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Our History

 

 

 

 

 

 

 

 

 

 

 

 

 

 

 

ISAAC E. SHAW BUILDING

NATIONAL REGISTER OF HISTORIC PLACES

 

The Shaw Mercantile Building was constructed just at the beginning of Cloverdale's settlement stage, after the coming of the railroad insured both the existence of the town and its slow growth. The building served as the town's post office and express office until 1880. Once Isaac Shaw moved to larger quarters, the building became the first home of Cloverdale's Reveille, the only newspaper to survive in the town and the city's weekly for over 130 years. 

 

Although the original Shaw Mercantile Building would house many more businesses over the next hundred years, none would be as important as Shaw's first tenant, the community's only continuously published newspaper. By 1880, when Shaw, and business partner Bowman moved into their new brick building down the street, the original building had two tenants, the Reveille and G. Hunziker. Hunziker was only the first of several jewelers in the building. 

 

Elizabeth Weston, daughter of the second jeweler in the Shaw Mercantile Building, leased the building to Christo G. Potter. Potter first appears in the records in 1934. By 1938, the county business directory no longer included the jewelry store. Instead, it listed Potter's restaurant. Potter altered the front facade of the building sometime between his lease and his purchase of the building in 1943 for $3,000. By January 1941, the Cloverdale Reveille was running advertisements for "Potter's Coffee Shop, Lunches and Fountain Service, Opposite Cloverdale Garage."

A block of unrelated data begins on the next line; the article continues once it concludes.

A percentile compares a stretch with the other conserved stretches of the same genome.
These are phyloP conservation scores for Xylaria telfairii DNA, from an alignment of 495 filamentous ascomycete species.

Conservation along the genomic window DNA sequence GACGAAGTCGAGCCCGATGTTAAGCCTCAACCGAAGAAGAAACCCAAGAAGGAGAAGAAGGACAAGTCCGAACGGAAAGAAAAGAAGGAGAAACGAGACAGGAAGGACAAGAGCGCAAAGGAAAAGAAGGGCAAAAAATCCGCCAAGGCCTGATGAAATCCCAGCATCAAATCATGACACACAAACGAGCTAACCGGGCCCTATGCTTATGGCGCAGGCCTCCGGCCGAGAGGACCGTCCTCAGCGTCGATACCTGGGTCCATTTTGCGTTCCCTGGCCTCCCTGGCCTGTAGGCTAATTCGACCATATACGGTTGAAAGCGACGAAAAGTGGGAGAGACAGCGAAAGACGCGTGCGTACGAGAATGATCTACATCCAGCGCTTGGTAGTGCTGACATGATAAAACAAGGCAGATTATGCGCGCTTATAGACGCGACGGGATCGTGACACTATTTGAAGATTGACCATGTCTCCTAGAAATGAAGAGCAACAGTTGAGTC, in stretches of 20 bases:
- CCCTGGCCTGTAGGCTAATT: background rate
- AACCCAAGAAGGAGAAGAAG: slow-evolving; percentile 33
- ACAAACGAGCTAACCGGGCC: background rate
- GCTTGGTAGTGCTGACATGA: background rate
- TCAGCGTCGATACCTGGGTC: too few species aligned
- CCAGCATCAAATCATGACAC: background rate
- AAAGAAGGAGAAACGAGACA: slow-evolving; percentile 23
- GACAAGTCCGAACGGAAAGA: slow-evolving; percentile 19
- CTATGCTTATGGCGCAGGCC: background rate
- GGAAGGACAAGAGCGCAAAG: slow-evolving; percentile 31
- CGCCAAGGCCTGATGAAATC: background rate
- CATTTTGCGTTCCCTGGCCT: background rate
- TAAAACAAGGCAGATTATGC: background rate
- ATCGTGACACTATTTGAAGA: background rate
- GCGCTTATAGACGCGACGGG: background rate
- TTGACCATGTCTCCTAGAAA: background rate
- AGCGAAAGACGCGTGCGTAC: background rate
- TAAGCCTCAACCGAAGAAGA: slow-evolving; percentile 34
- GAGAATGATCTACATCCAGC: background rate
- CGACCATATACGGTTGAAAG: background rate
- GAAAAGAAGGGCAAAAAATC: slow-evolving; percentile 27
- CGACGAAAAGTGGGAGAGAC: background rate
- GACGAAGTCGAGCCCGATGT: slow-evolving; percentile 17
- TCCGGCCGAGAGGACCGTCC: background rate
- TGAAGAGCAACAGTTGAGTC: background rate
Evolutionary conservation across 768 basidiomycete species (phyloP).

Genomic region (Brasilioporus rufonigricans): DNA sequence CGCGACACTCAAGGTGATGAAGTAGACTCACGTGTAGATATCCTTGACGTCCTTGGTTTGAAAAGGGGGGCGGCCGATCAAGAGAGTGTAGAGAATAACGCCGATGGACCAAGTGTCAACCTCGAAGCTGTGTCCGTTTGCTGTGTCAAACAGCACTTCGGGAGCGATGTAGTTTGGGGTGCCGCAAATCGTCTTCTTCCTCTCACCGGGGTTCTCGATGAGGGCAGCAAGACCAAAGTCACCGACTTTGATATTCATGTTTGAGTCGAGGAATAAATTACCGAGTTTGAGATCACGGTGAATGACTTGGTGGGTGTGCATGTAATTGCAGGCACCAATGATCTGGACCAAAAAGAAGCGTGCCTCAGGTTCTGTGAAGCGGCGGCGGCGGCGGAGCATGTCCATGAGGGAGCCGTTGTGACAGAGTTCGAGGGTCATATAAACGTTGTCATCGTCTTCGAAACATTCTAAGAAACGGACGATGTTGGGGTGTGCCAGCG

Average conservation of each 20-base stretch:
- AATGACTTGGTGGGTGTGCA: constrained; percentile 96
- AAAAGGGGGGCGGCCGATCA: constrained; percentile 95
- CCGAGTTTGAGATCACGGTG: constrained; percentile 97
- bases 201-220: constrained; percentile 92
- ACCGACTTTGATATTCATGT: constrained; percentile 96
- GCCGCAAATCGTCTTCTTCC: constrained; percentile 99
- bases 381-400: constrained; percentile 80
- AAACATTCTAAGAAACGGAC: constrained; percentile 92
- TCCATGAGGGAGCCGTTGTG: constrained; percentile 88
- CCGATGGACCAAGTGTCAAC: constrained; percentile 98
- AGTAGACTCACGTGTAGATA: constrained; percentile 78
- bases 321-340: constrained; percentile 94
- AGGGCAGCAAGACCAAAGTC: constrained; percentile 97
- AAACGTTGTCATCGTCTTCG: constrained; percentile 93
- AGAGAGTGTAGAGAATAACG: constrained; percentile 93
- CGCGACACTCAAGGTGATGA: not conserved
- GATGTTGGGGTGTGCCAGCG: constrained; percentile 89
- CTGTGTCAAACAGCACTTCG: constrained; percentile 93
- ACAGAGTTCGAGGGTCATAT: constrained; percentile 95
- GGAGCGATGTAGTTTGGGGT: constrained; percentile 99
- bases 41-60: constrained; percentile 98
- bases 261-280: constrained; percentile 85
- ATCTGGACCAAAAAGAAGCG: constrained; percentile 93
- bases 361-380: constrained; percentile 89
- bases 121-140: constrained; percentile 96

Unfortunately, Potter lost a son during World War II and the grief resulted in his inability to handle his own affairs. Judged incompetent by the courts, Potter's assets were placed in the hands of a guardian. In 1950, Ray Ferrari, the guardian, sold a portion of Potter's land for $300 to meet medical and other expenses. See attached article on William Potter's military service. 

 

In April 1953, following Potter's death, A. W. Foster and Ray Ferrari, executors of his estate, sold the Shaw Building to Leslie P. and Marjorie J. Streeter for $4,800. In July, they sold the Shaw House to C. Hugo Stomberg and Marion King for $10,600. The Streeters opened the building as the Scandia Restaurant, which they operated from 1953 until 1966. Potter's ghost is said to inhabit the building, still grieving his lost son.

 

In January of 1967, the property was acquired by David S. and Patsy Ann Kirk. Between 1967 and 1979, the Scandia Restaurant was operated by the Kirks.

 

Although operated as a restaurant after 1938 for over forty years, neither Potter's Coffee Shop nor the Scandia Restaurant appears to have had any more significance to the community than as a local gathering place and food service. Subsequent years saw another restaurant, coffee shop and printer's shop, and now a fabric and home decor business. Perhaps most important was the fact that it continued to be used for commercial purposes, rather than being abandoned and allowed to deteriorate to the point where an owner found it more desirable to demolish the 1875 Shaw Mercantile Building than to keep it occupied.